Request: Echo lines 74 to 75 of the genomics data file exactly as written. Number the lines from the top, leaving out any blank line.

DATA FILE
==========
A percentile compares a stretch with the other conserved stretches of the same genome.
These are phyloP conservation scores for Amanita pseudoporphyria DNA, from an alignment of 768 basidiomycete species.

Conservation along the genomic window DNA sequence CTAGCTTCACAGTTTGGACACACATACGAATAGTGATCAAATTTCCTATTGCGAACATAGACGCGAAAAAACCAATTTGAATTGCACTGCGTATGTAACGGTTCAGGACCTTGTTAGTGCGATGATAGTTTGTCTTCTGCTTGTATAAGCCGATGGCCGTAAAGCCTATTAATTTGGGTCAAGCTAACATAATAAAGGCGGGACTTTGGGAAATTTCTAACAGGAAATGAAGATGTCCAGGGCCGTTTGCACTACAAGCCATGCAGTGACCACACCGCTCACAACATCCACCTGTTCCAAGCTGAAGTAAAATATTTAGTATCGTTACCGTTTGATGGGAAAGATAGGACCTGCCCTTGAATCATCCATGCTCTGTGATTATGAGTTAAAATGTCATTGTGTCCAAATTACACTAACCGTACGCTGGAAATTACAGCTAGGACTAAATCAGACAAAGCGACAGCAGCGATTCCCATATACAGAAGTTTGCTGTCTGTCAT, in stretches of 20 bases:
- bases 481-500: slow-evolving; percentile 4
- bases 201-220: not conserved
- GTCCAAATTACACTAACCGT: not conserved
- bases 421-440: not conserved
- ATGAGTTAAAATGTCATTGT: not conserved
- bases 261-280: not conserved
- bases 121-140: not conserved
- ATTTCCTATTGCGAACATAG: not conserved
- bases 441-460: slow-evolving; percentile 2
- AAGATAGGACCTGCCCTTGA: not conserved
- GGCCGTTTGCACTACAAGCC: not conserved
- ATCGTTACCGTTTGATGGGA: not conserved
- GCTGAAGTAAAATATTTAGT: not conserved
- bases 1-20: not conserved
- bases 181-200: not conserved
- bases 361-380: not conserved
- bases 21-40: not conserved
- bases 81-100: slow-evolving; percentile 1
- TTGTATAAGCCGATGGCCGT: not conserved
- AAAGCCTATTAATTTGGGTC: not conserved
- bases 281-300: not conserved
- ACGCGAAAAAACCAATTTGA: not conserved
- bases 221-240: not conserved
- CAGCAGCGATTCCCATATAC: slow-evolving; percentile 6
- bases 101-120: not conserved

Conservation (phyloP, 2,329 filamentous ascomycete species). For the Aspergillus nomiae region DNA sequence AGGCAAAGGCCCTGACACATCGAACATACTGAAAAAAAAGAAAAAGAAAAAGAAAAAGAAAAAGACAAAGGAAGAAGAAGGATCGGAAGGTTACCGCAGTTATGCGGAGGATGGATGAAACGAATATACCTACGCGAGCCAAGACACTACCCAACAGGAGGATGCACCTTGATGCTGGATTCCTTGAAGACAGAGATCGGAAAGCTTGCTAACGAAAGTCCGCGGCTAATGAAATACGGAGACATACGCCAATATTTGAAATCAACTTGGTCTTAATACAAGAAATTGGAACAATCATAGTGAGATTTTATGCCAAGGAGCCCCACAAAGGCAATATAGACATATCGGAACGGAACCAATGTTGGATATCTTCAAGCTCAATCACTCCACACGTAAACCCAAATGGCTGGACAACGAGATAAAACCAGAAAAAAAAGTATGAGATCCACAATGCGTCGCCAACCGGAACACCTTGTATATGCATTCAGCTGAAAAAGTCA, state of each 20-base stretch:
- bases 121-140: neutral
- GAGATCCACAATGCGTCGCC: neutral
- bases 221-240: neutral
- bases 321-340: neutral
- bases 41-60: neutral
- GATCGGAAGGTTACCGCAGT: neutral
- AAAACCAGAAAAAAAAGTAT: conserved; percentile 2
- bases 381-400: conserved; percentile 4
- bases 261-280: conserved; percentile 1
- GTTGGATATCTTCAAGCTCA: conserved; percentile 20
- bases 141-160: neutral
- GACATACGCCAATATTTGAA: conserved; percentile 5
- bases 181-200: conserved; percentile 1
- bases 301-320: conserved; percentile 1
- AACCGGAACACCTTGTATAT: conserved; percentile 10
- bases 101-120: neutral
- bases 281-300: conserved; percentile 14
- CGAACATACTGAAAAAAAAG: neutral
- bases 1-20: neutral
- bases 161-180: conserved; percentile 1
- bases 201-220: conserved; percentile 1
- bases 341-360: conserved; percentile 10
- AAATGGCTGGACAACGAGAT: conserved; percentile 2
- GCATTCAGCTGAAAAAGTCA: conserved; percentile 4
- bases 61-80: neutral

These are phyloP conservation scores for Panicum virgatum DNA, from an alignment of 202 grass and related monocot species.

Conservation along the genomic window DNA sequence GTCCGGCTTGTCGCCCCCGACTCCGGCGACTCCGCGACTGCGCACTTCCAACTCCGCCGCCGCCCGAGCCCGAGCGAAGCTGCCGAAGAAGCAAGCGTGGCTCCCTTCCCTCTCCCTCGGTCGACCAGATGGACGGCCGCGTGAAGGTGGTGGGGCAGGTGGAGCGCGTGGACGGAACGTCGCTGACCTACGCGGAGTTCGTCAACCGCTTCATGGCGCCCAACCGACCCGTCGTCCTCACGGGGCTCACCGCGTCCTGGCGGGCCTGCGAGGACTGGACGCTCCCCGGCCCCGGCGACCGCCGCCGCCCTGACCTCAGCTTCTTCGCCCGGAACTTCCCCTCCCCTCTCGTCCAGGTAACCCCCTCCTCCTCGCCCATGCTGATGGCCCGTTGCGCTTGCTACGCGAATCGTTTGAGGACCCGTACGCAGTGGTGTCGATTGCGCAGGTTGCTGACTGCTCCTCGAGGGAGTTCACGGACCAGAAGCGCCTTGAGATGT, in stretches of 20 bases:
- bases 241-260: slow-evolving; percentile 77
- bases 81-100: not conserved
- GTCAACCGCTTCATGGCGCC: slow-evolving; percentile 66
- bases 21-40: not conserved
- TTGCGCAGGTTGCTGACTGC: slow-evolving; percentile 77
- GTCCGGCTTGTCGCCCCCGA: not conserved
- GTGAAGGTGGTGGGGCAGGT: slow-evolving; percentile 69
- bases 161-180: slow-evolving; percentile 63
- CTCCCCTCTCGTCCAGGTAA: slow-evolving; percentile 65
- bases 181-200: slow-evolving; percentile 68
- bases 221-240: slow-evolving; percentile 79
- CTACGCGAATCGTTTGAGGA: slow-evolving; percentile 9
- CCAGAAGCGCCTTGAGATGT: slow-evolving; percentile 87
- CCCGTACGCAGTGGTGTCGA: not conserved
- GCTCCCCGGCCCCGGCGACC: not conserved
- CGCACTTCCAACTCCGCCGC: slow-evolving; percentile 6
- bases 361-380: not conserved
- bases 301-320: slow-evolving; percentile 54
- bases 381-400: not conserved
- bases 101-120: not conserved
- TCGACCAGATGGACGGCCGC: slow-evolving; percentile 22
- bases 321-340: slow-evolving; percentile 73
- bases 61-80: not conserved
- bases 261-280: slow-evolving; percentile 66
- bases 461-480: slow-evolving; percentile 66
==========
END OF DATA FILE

- bases 301-320: slow-evolving; percentile 54
- bases 381-400: not conserved